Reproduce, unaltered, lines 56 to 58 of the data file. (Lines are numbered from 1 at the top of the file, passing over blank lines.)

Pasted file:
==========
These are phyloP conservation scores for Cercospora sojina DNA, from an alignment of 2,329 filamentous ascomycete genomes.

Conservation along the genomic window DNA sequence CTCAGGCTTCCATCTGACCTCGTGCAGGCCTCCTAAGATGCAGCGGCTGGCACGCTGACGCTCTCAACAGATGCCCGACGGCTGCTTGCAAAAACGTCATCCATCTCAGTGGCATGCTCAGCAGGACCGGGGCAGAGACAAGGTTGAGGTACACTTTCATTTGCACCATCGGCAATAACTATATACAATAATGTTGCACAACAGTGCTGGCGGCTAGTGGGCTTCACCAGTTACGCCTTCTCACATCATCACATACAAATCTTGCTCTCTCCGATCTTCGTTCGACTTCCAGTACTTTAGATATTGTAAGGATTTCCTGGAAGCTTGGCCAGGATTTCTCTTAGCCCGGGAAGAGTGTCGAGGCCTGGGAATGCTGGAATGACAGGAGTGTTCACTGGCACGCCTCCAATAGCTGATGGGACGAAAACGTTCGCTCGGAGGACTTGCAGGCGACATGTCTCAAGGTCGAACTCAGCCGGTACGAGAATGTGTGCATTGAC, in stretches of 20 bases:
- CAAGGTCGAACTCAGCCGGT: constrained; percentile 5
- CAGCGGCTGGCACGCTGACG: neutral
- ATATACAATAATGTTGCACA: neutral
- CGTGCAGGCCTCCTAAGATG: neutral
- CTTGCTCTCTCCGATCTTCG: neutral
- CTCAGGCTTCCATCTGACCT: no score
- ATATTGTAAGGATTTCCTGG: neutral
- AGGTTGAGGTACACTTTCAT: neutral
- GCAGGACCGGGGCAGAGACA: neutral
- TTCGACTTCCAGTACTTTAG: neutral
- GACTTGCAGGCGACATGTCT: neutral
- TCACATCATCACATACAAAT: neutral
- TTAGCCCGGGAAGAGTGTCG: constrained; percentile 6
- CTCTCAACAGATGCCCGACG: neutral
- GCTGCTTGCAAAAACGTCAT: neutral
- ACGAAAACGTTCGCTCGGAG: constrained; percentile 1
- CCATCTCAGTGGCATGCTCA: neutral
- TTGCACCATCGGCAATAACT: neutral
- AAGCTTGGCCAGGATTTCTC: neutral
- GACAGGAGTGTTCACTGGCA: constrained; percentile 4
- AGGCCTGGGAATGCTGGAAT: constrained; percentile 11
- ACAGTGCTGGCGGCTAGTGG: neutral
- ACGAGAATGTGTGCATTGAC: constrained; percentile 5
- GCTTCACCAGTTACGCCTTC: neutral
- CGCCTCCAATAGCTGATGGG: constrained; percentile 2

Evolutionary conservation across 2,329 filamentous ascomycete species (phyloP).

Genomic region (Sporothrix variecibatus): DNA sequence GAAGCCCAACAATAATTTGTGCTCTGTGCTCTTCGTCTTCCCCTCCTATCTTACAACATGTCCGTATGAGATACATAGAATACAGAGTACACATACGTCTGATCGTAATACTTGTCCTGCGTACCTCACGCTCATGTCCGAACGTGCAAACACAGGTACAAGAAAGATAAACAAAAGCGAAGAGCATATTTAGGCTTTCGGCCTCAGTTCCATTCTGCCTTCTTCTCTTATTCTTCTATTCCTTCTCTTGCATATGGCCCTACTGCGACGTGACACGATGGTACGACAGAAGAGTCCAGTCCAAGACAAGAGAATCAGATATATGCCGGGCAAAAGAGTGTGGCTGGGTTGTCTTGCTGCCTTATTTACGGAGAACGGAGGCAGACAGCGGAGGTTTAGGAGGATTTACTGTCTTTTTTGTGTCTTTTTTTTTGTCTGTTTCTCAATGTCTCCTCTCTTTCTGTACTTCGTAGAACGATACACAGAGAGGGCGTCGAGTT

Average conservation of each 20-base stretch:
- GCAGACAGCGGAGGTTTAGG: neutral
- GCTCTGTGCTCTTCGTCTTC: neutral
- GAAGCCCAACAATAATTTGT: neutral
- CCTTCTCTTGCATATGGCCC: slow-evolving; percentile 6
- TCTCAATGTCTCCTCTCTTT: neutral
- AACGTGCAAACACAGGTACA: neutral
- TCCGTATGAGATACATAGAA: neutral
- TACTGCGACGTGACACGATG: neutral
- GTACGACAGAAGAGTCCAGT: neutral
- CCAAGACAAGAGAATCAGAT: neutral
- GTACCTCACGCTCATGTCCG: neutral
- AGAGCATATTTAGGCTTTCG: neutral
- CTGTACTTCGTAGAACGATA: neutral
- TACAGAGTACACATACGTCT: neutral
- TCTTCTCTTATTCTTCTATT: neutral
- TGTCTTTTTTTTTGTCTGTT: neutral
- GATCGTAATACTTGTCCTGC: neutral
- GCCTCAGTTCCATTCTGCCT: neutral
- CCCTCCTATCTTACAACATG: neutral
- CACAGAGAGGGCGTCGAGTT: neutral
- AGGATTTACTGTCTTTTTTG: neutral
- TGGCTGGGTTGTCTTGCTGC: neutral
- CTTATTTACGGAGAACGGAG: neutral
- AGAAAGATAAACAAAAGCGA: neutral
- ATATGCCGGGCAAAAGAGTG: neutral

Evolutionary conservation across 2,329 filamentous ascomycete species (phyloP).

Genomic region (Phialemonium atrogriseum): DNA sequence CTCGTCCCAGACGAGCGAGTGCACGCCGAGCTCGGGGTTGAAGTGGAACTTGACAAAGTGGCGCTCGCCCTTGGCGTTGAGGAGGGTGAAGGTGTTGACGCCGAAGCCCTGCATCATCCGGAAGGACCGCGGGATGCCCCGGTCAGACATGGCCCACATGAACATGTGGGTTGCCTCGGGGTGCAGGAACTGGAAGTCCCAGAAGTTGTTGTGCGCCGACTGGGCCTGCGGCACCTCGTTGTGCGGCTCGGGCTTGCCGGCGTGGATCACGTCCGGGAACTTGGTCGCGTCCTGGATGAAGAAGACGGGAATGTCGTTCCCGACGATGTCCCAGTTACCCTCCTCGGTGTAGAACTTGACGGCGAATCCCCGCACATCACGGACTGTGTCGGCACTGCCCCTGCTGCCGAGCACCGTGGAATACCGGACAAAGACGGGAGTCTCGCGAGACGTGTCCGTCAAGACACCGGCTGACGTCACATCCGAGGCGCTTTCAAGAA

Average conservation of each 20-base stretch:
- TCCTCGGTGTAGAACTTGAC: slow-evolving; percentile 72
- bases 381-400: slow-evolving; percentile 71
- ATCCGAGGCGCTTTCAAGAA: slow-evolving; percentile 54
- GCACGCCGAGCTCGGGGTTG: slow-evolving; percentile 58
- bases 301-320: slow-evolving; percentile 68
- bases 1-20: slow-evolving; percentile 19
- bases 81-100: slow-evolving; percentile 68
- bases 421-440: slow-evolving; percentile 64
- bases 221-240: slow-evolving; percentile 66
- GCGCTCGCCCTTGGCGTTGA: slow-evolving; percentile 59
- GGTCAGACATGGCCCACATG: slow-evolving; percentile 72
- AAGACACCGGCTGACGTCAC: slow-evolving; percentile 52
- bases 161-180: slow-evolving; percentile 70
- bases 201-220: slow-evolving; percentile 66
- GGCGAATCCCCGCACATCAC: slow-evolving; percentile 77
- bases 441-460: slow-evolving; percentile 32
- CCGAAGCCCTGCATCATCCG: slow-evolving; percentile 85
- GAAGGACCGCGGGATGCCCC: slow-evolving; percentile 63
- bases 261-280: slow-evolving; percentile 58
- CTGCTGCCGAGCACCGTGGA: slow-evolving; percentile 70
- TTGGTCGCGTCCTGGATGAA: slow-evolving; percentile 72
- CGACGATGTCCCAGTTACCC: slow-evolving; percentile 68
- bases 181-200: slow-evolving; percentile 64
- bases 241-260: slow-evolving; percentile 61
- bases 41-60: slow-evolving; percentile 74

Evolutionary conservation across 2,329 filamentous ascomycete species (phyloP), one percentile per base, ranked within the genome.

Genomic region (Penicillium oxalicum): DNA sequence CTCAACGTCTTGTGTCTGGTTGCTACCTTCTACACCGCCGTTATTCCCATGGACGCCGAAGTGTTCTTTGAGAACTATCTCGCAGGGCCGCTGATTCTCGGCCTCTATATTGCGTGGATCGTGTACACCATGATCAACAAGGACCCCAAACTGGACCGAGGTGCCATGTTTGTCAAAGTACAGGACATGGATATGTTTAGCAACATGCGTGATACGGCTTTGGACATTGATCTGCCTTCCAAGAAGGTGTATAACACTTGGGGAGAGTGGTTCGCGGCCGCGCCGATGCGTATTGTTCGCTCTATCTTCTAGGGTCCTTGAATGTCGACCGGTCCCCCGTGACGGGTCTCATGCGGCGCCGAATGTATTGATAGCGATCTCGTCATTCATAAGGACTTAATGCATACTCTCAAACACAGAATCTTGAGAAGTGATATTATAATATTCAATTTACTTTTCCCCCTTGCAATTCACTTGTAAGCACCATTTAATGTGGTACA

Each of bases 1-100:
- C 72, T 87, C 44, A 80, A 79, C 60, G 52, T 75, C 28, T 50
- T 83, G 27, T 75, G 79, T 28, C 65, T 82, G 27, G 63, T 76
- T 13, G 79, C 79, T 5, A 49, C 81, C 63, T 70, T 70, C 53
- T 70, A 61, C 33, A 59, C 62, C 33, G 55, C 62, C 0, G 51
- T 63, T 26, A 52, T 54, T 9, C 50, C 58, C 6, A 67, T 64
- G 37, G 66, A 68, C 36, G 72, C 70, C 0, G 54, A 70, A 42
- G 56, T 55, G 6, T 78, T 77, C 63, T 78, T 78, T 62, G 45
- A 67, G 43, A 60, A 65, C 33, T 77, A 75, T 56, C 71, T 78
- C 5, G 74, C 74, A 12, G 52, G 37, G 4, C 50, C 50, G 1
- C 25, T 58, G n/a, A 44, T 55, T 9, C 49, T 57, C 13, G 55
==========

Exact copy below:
Evolutionary conservation across 2,329 filamentous ascomycete species (phyloP).

Genomic region (Phialemonium atrogriseum): DNA sequence CTCGTCCCAGACGAGCGAGTGCACGCCGAGCTCGGGGTTGAAGTGGAACTTGACAAAGTGGCGCTCGCCCTTGGCGTTGAGGAGGGTGAAGGTGTTGACGCCGAAGCCCTGCATCATCCGGAAGGACCGCGGGATGCCCCGGTCAGACATGGCCCACATGAACATGTGGGTTGCCTCGGGGTGCAGGAACTGGAAGTCCCAGAAGTTGTTGTGCGCCGACTGGGCCTGCGGCACCTCGTTGTGCGGCTCGGGCTTGCCGGCGTGGATCACGTCCGGGAACTTGGTCGCGTCCTGGATGAAGAAGACGGGAATGTCGTTCCCGACGATGTCCCAGTTACCCTCCTCGGTGTAGAACTTGACGGCGAATCCCCGCACATCACGGACTGTGTCGGCACTGCCCCTGCTGCCGAGCACCGTGGAATACCGGACAAAGACGGGAGTCTCGCGAGACGTGTCCGTCAAGACACCGGCTGACGTCACATCCGAGGCGCTTTCAAGAA

Average conservation of each 20-base stretch: